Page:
I think there is also something to be said about how people want developers to some how build brand new luxury buildings that are priced for people who can’t afford them. That’s ridiculous. It seems to be a Miami attitude where even people who can’t afford luxury products feel like somehow they deserve them. For example I can’t tell you how many people down here I see that make a lot let money than me that drive way more expensive cars than me. Get a regular car with a decent car payment and maybe you can afford a better place to live. The priorities of many of the people who grew up here seem to be focused on more superficial things.

Another example are the Melo rental buildings. Out of one breath everyone wants to slam Melo for not building iconic buildings but then with the other breath they’re complaining that no one is building an affordable product.

Location is another example. Brickell is a prime area. Of course they’re only building expensive housing. Instead of trying to live in a neighborhood you can’t afford look for another one. There are plenty of place in Edgewater for example where buildings are cheaper.

So people in Miami want to live in the best location, in the best buildings, but they wan’t them to be affordable?

This is a growing city and I guess most people here aren’t used to living in actual cities but things work a certain way. If you want the amenities of a neighborhood you can’t afford then find the next best neighborhood on the metrorail line and simply ride in and out easily. A good example of this is the development going on at the Grove Station stop. There are a couple developments right there under construction with a few older buildings already there. You could live there, walk 5 min to the metrorail and be in Brickell in 15 – 20 min. Save yourself $500 a month in rent and still have relatively good access to all the amenities of downtown.

rolmas
5 years ago

Very well said and it is exactly the problem.

Anonymous
5 years ago

I hope the additional rental towers that are slated to come on line soon aids in reducing rental rates. $2100 average price to rent for some areas is rediculous for the average citizen of Miami.

Anonymous
5 years ago

As of May 2015, average apartment rent within 10 miles of New York, NY is $3432.

One bedroom apartments in New York rent for $3039 a month on average and two bedroom apartment rents average $3805.

Plenty of affordable on the outskirts. Want to live in Miami? Gotta pay to play. This is finally turning into a real city. Higher prices are a part of that.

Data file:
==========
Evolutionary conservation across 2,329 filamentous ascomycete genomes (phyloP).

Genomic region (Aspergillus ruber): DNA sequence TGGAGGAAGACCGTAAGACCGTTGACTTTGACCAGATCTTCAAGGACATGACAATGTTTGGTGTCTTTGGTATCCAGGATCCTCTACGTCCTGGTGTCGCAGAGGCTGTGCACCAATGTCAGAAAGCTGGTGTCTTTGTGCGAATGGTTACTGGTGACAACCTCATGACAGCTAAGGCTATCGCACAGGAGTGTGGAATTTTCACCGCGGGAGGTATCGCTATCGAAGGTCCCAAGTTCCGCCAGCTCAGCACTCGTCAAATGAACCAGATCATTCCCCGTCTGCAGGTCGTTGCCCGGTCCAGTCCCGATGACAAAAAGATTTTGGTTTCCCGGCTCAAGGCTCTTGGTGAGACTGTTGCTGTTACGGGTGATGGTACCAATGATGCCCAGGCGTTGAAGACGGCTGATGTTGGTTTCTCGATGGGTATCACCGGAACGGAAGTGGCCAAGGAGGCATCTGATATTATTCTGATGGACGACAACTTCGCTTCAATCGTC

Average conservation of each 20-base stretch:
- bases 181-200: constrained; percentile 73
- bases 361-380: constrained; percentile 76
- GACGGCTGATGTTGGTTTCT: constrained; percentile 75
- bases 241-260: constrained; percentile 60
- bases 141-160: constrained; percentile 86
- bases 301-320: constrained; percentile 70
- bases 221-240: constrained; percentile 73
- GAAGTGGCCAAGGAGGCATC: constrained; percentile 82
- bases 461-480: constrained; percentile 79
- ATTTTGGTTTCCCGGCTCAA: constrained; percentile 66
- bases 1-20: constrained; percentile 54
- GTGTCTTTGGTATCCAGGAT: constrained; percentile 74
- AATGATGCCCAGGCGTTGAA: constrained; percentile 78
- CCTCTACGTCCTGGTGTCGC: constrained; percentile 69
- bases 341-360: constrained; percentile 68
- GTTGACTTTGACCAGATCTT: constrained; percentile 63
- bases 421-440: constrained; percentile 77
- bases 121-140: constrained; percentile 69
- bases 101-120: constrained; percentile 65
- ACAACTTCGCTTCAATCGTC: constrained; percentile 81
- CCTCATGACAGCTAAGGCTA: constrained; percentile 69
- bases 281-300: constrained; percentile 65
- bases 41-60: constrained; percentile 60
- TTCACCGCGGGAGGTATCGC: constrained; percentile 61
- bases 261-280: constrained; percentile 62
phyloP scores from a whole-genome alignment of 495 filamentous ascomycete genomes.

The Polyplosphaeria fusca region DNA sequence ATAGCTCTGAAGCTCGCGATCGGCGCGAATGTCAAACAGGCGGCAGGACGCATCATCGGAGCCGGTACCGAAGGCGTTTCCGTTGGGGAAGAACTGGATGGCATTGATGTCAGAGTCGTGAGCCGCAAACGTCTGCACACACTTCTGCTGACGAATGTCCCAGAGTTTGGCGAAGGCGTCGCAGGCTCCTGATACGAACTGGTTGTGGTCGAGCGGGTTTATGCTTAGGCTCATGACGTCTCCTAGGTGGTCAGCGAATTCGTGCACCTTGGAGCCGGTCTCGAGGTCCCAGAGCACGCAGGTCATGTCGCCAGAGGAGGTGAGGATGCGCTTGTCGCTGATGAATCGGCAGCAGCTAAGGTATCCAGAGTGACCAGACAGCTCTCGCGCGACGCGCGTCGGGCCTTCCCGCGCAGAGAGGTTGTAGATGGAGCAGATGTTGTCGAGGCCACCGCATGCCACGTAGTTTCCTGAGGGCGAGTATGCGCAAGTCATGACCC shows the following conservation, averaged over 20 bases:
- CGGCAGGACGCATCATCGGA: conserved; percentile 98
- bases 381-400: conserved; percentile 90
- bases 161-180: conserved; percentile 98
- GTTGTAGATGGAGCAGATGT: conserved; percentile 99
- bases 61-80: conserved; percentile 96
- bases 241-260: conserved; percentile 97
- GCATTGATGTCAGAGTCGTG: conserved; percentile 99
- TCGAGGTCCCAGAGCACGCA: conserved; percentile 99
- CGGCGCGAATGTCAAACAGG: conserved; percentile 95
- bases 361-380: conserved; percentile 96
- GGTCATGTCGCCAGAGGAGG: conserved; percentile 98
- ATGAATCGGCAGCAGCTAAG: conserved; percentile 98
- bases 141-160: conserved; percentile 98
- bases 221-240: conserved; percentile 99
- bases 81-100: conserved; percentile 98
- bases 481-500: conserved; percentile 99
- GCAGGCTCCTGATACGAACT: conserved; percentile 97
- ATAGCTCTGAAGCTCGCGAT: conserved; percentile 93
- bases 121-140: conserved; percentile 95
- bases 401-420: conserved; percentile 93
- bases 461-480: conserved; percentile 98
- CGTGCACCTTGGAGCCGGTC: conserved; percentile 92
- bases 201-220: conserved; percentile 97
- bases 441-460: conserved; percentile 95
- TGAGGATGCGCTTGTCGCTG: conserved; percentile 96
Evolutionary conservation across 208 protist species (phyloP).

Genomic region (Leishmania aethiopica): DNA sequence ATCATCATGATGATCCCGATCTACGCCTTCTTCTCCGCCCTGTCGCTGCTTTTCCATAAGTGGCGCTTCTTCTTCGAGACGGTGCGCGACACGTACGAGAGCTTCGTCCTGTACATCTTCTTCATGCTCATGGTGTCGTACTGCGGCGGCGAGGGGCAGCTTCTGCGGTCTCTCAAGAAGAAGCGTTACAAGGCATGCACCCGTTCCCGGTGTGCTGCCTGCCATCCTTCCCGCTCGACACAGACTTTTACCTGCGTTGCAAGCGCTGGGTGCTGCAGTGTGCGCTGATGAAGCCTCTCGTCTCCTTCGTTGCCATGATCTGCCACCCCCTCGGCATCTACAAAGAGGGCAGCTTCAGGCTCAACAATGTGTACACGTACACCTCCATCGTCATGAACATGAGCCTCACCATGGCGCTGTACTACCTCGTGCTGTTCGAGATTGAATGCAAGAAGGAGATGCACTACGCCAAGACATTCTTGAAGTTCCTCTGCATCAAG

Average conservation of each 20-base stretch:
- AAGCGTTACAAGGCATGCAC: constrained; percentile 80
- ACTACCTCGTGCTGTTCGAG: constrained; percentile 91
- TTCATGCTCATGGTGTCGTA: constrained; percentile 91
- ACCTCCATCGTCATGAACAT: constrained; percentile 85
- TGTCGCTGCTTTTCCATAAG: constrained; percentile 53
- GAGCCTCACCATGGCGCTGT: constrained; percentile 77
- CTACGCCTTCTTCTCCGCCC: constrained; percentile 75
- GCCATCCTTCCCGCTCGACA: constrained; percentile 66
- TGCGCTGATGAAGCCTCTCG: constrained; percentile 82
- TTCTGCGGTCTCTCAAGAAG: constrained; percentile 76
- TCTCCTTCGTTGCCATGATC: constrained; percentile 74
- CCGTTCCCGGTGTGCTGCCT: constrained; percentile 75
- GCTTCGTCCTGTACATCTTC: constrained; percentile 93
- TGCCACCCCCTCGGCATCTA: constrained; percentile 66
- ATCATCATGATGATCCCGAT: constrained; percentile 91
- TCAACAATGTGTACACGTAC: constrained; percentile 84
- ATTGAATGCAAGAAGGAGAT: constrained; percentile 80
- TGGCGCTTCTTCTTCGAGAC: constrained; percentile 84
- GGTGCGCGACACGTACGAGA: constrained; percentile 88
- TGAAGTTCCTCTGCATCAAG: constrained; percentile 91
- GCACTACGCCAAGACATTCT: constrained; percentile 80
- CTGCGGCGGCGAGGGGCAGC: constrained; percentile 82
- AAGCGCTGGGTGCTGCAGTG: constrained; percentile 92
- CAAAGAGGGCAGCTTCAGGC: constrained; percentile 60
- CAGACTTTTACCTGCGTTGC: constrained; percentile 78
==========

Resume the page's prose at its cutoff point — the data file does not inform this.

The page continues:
Anonymous
5 years ago

Two things.

1. Stop bringing up NYC as a comparison to anything when you’re talking about Miami. That’s a whole different dichotomy.

2. Gotta “pay to play” what? Remember, when playing a game where one side makes the rules, all you’re doing is playing catch up.

This is not Poker we’re talking about here where the stakes to keep playing are determinded by how much money you bring to the table or your winnings. If an apartment building can jack up the price of rent $100 a year on a person whose making $14hr and has been paying rent there that started out at $900 mo, three years later that person is now paying $1200 mo rent for that same apartment.

That’s paying to play by whatever the new rules are that someone else is constantly setting. I guess, according to you, if a person can’t continue playing with these kinds of criteria, then he/she ought to get out of the Miami?

Anonymous
5 years ago

Its all about Supply and Demand. If people are willing to pay more for it, and others are not, those that can not will get priced out. I’m not saying its fair, but it is what it is, and people need to get used to it.

Anonymous
5 years ago

It’s not all about “Supply and Demand.” People are paying more because they don’t control the asking price. Nobody bids on how much they will spend on an apartment, the price is set and you decide according to your income if you can afford it. The property owner always has the upper hand on how far they want to push the price envelope according to the area their building is in.

rolmas
5 years ago

Sorry but you aren’t understanding the concept of supply and demand. The rents in this area will stop increasing once owners can’t rent them. If they are increasing it is because the owners are finding others to pay the rents.

In your world, you are asking owners to rent you a unit for $1500 when they are able to find others to pay $2200. Would you do that?

Anonymous
5 years ago

I never said rents won’t increase, you’re the one not understanding what I’m saying. I said renters don’t control how much the rent will be increased where they’re residing. I onced lived in a building where the rent was increased one year by $150. Normally, rent in that building was usually going up $25 a year. Trust me, it had nothing to do with supply and demand.

Anonymous
5 years ago

lol, these rental units, will probably start at $2000 as well. I dont understand who affords these, my girlfriend and I combine make over 120k combined, but we dont think we could honestly feel comfortable paying $24k a year for a place to live. At that price we could pay off a house in 5-10 years., and then live rent free.

Anonymous
5 years ago

Then move to the suburbs.

Really???
5 years ago

If you make a household income of $120K the rough guide to the amount spent on housing (25% – 30% of gross) puts you at about $33,000 or $2,750 per month. Take utilities, parking, etc and you should be renting in the low to mid $2,000’s.

If you don’t feel comfortable paying that then fine, that’s your prerogative but that amount is far from unaffordable for someone in your position.

And I’m curious as to how you can pay off a house with that amount within 5 – 10 years. I recently purchased a house near Brickell that was a fixer upper and it was $500k. If I wanted I could have maybe gotten something a bit worse in the upper $300k’s or lower $400k’s. But regardless your not getting a house anywhere near a great growing area like Brickell and somehow not paying a mortgage of $2500+, while putting up a serious down payment AND having to come up with cash to renovate.

So unless your talking about moving to remote areas like Kendall or Homestead, you’re not making any sense.